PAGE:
Alpha acids: 5.8-11%, betas 2.6-4.8%, cohumulone 27%, total oils 1.2ml/100g, myrcene 44-60%, humulene 15%.
We love this plant! It grows rapidly and beefy like a true “alpha.” Alpharoma is a dual use hop bred in New Zealand. It is also referred to as Rakau Hop. The aroma is potent citrus and tropical fruit flavors. It matures late, similar to other NZ varieties. Storage stability is very good, over 70% remaining. Beer styles include Pale Ales, Lagers, and IPAs; potent for wet-hopping seasonal ales.
4.5-7% Alpha Acids
• Domestic • Finishing Hop
We call this the ‘flour’ in many beer recipes. Cascade is a staple for creating flavorful craft beers. It is a dual-purpose hop used in American Pale Ale. The aroma is flowery, citrusy, grapefruit & spice. It’s good for flavor and aroma, but an acceptable bittering hop. USDA release from Oregon State University in the early 1970s. It is named for the Cascade Mountain range. It ripens in late August and early September. It's used for all US-Style Ales, IPAs, Porters, Barley Wines, Witbier. Common substitutes include Amarillo, Centennial, and Ahtanum.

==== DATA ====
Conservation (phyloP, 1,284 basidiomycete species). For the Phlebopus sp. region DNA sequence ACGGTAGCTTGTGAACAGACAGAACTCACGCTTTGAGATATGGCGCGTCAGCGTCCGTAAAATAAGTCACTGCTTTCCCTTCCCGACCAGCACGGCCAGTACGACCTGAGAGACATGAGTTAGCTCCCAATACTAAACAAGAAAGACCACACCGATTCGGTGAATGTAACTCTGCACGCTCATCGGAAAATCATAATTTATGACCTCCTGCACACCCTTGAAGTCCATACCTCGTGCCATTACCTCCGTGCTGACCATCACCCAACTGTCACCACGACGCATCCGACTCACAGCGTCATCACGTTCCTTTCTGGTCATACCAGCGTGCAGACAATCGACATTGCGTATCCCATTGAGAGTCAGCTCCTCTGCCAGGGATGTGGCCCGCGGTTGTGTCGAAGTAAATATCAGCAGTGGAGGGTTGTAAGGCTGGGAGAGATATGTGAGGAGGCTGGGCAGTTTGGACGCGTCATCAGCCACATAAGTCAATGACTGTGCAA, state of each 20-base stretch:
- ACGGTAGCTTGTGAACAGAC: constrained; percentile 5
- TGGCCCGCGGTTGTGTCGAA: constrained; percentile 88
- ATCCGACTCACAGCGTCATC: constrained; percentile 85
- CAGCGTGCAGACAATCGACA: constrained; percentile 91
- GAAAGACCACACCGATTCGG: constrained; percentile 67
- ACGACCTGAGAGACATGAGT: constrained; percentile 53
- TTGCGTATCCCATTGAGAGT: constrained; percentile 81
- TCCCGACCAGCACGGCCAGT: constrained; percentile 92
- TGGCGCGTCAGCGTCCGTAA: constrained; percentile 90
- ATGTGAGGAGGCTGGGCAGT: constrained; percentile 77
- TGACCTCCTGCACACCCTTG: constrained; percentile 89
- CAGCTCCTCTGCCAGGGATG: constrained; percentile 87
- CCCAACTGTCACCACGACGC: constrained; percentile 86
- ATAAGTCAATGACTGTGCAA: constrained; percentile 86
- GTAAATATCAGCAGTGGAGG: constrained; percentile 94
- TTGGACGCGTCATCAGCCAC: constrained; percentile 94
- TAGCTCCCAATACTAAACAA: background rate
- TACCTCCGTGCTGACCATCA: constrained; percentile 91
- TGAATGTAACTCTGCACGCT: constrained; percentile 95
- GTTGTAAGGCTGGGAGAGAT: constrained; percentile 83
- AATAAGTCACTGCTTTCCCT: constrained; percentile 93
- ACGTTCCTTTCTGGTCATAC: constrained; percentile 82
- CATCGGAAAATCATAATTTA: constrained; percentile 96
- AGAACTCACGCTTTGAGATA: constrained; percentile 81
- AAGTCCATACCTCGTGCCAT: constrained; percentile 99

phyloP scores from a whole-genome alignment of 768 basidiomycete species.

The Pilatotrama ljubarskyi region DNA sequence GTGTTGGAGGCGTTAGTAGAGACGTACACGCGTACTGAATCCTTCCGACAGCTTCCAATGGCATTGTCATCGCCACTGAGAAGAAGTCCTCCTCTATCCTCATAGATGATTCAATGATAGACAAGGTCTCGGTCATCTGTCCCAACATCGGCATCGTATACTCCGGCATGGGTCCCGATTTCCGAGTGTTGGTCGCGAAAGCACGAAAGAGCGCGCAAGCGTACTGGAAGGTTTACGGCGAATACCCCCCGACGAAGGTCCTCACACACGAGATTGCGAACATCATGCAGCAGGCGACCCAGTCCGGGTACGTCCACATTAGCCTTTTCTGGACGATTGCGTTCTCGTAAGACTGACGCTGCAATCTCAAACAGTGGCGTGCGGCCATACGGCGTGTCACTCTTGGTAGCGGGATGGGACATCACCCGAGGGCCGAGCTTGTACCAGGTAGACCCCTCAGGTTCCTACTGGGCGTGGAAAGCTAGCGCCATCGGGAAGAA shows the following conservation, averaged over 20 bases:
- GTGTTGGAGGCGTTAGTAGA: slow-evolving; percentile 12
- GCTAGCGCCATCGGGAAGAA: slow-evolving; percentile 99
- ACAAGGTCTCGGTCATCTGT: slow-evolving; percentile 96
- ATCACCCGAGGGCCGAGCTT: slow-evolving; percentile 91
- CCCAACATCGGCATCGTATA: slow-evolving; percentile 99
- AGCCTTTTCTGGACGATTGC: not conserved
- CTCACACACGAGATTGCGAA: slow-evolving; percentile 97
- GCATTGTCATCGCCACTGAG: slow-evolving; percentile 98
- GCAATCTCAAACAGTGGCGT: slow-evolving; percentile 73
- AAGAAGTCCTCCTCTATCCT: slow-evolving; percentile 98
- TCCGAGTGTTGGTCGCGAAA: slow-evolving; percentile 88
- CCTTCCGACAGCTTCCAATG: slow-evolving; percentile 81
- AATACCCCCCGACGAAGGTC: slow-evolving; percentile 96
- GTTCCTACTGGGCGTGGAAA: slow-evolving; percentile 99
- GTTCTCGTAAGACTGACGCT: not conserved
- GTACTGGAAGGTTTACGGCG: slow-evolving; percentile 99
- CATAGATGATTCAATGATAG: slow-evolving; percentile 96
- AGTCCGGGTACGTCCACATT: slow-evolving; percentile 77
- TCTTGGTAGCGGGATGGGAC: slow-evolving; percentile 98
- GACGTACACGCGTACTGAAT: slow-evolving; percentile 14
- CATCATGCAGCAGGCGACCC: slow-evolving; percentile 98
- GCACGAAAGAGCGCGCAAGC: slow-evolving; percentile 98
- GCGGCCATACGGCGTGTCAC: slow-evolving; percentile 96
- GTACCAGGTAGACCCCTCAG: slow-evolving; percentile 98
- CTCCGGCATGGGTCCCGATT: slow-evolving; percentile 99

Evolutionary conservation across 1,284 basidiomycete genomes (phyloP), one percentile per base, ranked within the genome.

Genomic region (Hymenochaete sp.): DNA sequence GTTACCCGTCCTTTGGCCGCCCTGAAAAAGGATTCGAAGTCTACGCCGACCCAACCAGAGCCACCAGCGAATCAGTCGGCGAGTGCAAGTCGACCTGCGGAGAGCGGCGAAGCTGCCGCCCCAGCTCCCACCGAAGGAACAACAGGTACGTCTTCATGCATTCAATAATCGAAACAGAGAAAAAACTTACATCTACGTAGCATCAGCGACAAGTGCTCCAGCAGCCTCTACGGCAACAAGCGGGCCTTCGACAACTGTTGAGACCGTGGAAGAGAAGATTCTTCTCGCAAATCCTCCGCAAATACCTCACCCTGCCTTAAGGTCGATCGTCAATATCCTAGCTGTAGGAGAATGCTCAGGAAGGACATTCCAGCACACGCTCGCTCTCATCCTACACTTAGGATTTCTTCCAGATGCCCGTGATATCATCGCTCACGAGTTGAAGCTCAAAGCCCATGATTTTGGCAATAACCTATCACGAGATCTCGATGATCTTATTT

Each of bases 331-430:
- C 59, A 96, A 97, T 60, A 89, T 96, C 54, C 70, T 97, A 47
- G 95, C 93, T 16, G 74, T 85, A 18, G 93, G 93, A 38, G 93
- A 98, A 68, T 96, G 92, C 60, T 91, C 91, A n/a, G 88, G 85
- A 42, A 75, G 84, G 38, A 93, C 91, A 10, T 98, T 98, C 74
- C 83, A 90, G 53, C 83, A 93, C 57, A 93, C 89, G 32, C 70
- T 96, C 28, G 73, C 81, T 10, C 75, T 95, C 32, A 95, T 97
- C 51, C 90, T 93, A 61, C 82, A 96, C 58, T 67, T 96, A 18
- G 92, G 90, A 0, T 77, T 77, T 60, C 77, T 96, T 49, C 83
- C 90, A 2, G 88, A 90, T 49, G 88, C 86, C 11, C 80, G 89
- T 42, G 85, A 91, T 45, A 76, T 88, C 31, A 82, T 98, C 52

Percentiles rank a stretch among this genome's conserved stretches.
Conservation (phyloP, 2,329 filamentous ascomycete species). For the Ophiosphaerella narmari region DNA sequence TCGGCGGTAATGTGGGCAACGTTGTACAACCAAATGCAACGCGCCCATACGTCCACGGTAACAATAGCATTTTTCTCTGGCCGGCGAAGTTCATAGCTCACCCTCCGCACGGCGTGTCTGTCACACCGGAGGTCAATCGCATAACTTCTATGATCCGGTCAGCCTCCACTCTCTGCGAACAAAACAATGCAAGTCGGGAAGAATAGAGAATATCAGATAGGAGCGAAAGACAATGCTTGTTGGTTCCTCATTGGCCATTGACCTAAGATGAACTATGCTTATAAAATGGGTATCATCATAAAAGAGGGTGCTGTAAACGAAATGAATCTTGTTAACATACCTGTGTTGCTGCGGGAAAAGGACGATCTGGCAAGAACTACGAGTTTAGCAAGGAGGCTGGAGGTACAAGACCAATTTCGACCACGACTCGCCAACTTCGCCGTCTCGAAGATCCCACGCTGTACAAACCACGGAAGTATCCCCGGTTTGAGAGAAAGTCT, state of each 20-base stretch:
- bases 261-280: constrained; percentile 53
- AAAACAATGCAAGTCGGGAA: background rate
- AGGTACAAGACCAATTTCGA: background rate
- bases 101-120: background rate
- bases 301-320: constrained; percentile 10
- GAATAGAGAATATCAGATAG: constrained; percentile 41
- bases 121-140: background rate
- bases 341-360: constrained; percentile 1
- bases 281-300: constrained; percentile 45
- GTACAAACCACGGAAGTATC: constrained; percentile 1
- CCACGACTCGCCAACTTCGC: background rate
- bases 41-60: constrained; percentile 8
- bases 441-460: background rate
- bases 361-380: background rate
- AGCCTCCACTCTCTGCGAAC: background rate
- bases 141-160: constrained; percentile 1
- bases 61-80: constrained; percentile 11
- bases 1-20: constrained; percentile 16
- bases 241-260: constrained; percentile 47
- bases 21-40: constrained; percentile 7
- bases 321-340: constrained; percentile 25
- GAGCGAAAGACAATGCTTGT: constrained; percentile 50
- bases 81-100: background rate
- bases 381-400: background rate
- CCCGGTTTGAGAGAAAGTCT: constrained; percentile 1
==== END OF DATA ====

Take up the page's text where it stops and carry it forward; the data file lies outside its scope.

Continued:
It’s still early to tell, but there had been talk about Cashmere being a possible substitute to Citra for growers and brewers. The name suggests a smooth addition for craft brews. A product of parents Cascade and Northern Brewer, the Cashmere hop has a unique aroma of herbal, spicy and melon flavors with citrus fruits. It also contains an alpha acid range of about 7.7% to 9.1%, giving it a moderate bittering quality that works well in an IPA, APA, or any American Ale. Taste this brand new hop in commercial brews like Stag Hop #2 from Triple Voodoo Brewery.
Alpha Acids: 9.5-11.5% , betas 3.5-4.5%, cohumulone 28-30%, Total oils 1.5-2.5 ml/100g myrcene 45-55%, humulene 10-18%.